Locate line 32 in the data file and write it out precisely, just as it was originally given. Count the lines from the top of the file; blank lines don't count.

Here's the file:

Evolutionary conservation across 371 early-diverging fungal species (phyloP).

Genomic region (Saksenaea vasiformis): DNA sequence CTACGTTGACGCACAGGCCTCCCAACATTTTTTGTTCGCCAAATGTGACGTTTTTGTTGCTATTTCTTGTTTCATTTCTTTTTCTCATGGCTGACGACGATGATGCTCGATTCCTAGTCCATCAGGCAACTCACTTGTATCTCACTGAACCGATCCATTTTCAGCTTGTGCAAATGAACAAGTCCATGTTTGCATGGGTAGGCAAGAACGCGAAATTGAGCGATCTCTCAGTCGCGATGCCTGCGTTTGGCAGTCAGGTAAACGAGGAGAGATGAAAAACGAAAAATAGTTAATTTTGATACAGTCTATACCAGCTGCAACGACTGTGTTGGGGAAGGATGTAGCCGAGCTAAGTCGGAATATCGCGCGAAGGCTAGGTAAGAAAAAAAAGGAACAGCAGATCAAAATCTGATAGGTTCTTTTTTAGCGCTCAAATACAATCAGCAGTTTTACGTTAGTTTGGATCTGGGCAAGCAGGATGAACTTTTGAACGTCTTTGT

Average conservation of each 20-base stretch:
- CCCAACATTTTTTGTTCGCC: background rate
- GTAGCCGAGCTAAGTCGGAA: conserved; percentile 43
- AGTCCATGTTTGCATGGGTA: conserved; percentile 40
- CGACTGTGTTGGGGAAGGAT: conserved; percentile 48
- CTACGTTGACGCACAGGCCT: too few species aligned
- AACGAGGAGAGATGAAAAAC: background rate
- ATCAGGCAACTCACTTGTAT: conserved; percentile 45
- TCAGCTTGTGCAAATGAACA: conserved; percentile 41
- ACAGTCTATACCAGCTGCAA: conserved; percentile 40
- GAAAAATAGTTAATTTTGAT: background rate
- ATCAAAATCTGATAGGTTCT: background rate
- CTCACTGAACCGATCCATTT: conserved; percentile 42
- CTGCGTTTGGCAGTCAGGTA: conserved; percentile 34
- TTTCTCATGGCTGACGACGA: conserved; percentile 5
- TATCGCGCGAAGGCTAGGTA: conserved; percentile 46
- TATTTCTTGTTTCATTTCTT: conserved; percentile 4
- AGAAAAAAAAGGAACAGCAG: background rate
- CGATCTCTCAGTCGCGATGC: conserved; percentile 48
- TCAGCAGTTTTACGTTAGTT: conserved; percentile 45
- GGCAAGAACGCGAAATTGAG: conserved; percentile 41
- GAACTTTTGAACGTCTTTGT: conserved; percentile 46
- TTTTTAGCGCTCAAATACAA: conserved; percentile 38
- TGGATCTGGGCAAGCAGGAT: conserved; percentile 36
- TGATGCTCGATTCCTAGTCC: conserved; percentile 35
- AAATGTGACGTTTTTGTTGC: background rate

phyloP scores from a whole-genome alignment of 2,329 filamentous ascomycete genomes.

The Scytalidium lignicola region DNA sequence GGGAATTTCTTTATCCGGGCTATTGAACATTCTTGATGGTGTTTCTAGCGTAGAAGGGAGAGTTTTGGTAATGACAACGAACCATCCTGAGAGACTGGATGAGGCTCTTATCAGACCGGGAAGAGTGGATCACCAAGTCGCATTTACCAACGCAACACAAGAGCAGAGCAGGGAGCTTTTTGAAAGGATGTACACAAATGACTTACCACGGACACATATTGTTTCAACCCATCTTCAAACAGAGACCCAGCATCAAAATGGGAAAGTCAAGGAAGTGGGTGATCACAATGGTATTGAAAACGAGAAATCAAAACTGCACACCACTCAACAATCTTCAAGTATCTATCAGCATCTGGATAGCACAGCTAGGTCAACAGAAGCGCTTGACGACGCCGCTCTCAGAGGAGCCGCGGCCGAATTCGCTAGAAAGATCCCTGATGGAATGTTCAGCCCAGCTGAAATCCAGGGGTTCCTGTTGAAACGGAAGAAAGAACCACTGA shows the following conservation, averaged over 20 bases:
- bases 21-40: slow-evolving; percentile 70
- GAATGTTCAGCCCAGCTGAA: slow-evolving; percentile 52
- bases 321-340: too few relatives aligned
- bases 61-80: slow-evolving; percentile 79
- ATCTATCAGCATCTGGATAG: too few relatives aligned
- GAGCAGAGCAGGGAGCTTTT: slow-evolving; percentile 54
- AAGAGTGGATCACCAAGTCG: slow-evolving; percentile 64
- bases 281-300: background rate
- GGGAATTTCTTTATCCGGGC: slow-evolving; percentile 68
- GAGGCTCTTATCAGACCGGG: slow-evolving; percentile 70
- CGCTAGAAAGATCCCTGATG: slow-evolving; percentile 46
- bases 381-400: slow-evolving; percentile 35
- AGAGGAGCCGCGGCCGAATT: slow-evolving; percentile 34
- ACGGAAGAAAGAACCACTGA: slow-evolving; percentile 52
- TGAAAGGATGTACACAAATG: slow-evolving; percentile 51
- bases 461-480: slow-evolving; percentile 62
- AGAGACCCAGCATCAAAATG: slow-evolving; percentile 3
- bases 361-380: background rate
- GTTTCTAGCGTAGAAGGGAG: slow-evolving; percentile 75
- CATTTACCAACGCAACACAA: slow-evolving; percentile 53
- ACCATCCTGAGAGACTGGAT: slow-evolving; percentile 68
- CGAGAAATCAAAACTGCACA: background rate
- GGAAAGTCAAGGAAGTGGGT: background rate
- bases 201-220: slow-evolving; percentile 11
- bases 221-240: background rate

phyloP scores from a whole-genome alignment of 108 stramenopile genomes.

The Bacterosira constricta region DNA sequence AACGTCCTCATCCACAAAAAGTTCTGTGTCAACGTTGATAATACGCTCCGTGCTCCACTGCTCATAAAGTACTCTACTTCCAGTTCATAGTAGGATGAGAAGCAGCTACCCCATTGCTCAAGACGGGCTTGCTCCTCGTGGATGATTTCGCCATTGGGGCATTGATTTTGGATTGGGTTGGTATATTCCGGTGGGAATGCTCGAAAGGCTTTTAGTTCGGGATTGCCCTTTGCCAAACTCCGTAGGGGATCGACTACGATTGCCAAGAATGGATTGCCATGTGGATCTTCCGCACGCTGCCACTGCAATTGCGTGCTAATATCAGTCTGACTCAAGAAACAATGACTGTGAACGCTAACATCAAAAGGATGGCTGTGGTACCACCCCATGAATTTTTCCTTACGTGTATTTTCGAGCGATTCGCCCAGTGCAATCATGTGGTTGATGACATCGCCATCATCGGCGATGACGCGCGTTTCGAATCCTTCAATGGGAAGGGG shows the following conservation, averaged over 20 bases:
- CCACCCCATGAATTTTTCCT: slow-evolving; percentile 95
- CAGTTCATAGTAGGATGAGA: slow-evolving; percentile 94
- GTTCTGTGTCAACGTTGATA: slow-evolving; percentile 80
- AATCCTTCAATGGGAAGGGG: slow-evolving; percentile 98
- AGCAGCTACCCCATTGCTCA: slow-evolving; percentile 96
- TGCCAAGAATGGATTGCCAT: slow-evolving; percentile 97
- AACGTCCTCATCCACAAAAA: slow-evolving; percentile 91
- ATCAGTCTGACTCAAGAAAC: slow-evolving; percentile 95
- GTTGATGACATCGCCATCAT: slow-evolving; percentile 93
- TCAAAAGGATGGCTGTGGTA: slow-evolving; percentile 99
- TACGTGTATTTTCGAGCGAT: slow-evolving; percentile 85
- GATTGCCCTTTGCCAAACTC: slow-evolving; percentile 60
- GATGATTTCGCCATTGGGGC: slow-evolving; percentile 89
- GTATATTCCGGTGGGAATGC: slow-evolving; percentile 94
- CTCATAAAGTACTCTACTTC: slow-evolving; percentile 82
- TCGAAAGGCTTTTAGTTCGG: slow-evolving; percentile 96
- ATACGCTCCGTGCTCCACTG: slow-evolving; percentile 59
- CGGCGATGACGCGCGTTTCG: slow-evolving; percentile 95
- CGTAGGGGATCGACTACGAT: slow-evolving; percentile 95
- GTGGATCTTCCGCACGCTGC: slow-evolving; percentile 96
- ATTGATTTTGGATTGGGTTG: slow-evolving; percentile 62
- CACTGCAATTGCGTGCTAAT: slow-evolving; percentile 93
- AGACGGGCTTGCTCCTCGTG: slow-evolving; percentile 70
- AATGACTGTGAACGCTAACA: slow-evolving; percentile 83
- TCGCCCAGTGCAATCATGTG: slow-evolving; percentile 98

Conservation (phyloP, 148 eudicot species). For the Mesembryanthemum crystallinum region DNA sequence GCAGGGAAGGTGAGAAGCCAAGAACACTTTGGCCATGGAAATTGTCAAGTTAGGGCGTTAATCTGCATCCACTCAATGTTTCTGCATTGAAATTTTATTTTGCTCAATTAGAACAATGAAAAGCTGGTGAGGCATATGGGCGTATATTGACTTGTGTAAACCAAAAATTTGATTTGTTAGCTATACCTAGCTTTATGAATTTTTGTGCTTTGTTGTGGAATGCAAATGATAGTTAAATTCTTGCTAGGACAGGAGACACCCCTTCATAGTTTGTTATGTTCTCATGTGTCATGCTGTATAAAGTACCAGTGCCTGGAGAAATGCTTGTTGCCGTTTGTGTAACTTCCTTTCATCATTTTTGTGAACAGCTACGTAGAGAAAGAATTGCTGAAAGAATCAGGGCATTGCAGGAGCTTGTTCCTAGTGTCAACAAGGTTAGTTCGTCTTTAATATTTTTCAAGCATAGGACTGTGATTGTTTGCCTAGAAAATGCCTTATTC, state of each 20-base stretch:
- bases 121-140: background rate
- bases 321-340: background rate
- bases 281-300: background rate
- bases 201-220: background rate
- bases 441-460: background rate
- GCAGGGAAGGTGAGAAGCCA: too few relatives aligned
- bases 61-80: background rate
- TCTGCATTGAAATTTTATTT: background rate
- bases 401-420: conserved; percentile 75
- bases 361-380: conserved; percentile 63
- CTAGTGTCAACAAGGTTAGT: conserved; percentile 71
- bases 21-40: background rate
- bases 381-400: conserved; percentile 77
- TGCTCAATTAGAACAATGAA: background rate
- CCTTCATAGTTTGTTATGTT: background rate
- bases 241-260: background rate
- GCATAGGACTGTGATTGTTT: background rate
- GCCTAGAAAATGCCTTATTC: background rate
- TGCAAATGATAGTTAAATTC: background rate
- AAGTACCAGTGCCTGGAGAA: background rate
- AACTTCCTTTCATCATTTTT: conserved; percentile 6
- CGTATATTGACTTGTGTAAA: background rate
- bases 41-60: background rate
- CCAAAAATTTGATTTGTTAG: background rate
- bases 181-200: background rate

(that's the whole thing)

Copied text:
- GAATGTTCAGCCCAGCTGAA: slow-evolving; percentile 52